November 13, 2012, by China Policy Institute
New Chinese Leaders Should Burn Their Three Fires (2)
Besides achieving sustainable and equitable increase in people’s living standards, the new leaders that will emerge at this Party Congress need to clean up both China’s psychical environment and its gigantic government system.
Corruption is the evil of evils in China. In the last five years, over 660,000 party and state officials were investigated and disciplined by the party and state disciplinary organisations. This suggests that nearly 10% of all civil servants had committed a crime of some sort. In 2011, the two deputy mayors of Suzhou and Hangzhou, two of China’s sub-provincial level metropolitan cities, were handed the death penalty in a single day. There have been numerous other large scale corruption cases which cannot be listed here.
It appears that China must have fought corruption vigorously, but why is it that the more the government fights corruption, the more and the bigger the cases of corruption that emerge all of the time?
My explanation of this puzzle is that fighting corruption is not an effective way of dealing with corruption. Corruption is like a kind of illness. A good doctor has to find out why people are sick, and then gives them preventive medicines rather than just prescribing curative drugs to patients when they fall ill.
Curbing corruption is like a good doctor helping his patients. Corruption should be prevented by creating a clean government, through introducing intra-party democracy and subjecting party/state officials to public scrutiny and transparent disciplinary procedures.
Officials should also disclose their number of houses, bank accounts and other personal wealth. Their relatives should not be allowed to do business, or if they do, their business activities should be disclosed to the public.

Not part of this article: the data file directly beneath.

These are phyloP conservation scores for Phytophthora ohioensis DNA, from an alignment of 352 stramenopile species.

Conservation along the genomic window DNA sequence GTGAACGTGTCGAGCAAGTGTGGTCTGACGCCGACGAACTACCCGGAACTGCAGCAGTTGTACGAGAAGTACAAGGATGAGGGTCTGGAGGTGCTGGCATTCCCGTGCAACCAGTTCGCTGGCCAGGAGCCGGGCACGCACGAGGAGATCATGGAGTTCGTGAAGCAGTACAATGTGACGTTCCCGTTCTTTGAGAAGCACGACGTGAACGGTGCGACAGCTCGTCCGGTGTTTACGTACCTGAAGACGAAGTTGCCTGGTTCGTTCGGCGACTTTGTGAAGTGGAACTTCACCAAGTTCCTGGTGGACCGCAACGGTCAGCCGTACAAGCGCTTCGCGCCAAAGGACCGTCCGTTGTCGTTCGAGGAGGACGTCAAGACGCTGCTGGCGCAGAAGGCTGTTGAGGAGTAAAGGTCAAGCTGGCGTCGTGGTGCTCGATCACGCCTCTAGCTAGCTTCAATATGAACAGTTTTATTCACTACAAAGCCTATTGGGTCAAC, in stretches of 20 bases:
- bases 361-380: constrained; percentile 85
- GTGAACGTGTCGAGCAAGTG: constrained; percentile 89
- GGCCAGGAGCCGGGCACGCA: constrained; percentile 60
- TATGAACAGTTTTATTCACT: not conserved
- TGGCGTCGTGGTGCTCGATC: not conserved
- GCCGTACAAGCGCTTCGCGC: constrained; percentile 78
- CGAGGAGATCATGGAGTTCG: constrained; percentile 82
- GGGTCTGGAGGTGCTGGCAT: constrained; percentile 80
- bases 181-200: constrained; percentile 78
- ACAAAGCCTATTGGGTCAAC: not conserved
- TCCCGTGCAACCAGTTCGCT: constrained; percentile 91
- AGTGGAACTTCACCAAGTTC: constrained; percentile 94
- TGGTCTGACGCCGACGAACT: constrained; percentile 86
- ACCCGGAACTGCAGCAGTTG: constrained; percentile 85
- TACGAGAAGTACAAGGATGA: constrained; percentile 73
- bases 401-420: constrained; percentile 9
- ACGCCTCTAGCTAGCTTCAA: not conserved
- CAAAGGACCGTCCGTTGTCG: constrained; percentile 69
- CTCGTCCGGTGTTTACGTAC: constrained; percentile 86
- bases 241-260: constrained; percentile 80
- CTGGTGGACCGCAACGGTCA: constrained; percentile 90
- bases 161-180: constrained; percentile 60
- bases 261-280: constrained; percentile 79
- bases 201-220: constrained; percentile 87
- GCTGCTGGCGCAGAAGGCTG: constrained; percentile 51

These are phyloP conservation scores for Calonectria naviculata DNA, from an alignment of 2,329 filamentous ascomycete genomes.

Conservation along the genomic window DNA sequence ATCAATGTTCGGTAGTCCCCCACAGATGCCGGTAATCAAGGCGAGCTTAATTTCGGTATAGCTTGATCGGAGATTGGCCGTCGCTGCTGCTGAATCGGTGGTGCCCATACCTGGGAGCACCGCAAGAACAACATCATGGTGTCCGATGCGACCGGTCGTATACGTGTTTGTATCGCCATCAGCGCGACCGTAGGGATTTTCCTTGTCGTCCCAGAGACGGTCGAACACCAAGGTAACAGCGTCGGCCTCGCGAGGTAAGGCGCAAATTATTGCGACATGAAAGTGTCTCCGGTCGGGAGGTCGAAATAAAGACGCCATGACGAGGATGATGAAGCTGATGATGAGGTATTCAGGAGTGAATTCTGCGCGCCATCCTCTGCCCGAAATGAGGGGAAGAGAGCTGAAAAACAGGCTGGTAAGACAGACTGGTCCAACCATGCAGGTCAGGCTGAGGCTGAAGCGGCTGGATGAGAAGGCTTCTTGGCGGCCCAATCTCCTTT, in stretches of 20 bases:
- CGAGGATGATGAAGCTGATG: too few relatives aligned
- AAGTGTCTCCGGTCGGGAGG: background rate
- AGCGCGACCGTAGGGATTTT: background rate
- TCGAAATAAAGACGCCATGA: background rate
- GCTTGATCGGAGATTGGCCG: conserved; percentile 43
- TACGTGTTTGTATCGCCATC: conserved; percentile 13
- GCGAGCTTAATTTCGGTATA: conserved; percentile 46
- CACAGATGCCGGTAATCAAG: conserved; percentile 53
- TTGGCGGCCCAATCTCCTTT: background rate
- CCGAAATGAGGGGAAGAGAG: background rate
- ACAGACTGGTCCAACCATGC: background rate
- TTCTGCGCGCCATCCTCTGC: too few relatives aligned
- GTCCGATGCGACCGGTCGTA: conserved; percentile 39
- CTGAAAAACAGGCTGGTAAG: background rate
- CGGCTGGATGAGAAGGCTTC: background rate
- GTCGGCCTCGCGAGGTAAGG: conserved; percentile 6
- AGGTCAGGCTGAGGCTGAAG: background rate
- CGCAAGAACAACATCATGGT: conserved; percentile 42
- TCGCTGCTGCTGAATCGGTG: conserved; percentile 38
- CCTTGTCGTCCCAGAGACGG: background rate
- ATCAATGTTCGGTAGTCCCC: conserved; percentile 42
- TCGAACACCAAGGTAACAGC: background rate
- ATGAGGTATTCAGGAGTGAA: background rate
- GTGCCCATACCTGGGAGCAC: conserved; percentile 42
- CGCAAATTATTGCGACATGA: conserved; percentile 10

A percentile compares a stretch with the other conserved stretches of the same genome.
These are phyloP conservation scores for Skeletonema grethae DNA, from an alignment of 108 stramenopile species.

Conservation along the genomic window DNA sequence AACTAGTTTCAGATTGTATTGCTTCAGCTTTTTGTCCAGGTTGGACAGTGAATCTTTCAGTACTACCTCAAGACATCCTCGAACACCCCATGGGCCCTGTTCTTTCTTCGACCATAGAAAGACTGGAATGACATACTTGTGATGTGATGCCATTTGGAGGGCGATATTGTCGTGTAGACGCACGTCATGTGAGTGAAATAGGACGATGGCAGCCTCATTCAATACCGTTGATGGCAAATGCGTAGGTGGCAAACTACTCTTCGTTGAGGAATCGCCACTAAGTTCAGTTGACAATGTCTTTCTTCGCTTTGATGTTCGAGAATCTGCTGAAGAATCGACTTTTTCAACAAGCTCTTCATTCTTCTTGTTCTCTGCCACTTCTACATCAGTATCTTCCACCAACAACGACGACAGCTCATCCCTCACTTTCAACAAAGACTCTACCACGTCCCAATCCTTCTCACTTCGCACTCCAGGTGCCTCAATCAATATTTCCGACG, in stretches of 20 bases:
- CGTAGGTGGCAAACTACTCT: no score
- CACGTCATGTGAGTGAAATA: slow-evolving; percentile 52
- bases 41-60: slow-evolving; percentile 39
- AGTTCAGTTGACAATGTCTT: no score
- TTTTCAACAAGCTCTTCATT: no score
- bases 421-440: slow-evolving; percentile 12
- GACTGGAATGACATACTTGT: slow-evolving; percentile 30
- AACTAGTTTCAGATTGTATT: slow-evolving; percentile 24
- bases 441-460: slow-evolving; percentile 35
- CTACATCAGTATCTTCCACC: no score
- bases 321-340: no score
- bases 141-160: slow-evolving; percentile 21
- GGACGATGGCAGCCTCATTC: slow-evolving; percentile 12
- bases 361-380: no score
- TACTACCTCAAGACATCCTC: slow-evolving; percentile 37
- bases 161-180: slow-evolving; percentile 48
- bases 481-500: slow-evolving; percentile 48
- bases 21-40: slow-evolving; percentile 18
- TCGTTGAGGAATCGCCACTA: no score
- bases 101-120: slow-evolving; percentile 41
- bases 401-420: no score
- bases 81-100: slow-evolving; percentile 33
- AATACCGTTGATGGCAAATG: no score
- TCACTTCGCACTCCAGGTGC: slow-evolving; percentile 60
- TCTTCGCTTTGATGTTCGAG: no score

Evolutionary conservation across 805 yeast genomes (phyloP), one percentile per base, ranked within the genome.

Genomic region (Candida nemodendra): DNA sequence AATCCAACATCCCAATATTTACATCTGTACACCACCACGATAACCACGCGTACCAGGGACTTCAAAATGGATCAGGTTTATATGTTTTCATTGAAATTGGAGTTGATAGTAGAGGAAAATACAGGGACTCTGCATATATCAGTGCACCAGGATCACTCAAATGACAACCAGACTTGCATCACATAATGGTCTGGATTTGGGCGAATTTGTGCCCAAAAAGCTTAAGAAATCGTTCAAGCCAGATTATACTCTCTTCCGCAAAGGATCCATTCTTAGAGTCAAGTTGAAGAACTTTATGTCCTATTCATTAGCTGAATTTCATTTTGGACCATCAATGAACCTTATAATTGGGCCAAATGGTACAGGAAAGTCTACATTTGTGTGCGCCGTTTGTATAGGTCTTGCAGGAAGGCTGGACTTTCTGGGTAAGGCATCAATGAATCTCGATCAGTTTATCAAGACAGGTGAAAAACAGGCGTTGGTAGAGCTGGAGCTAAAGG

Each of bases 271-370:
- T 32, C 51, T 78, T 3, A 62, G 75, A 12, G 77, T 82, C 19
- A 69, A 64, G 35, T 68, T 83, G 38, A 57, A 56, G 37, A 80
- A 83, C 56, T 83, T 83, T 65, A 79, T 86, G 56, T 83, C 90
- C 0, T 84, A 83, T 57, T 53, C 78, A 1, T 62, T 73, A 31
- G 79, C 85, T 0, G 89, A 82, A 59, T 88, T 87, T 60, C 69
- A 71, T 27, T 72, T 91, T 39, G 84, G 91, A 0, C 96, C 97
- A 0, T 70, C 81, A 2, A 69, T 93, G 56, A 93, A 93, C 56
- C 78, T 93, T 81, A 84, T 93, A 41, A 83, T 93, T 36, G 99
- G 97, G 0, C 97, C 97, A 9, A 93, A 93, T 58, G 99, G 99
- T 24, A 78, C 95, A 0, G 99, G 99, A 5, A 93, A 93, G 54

Cleaning Up the Environment
Economic development in China, while largely successful so far, has also resulted in serious environmental degradation. China has become the world’s largest manufacturer, but it has paid and will continue to pay a huge price for gaining this status. Over 70% of its water bodies have been highly contaminated; over one-third of its territorial areas are constantly subject to acid rain; and over one million people die of respiratory diseases every year.
All the major cities in China have become ‘fog cities’, and the level of pollution is far worse than in the 19th century London as described by Charles Dickens (1812-70) in his famous novel, A Tale of Two Cities.
In 2011, China consumed 15% more electricity than the US and was the world’s largest CO2 emitter. Compared to the US, China consumed 2.5 times the energy to produce the same amount of gross domestic product. If China is to overtake the US by 2025 but does not improve its energy consumption efficiency relative to that of the US, China will account for 50% of global CO2 emission. This is possible but disastrous, as China will have nothing to be proud of in being the world’s largest economy.
For the Chinese Communist Party, failing to deal with the three issues of people’s livelihood, corruption and environmental protection will likely see China slip into the so-called middle income trap. That is, the country will constantly suffer from social instability and political violence, and never become a rich and developed nation.
Shujie Yao is Senior Fellow in the China Policy Institute, and professor and head of the School of Contemporary Chinese Studies at the University of Nottingham.
Opinions expressed in the CPI blog do not represent the views of the China Policy Institute or the School of Contemporary Chinese Studies at the University of Nottingham. They are the personal views of the bloggers/authors.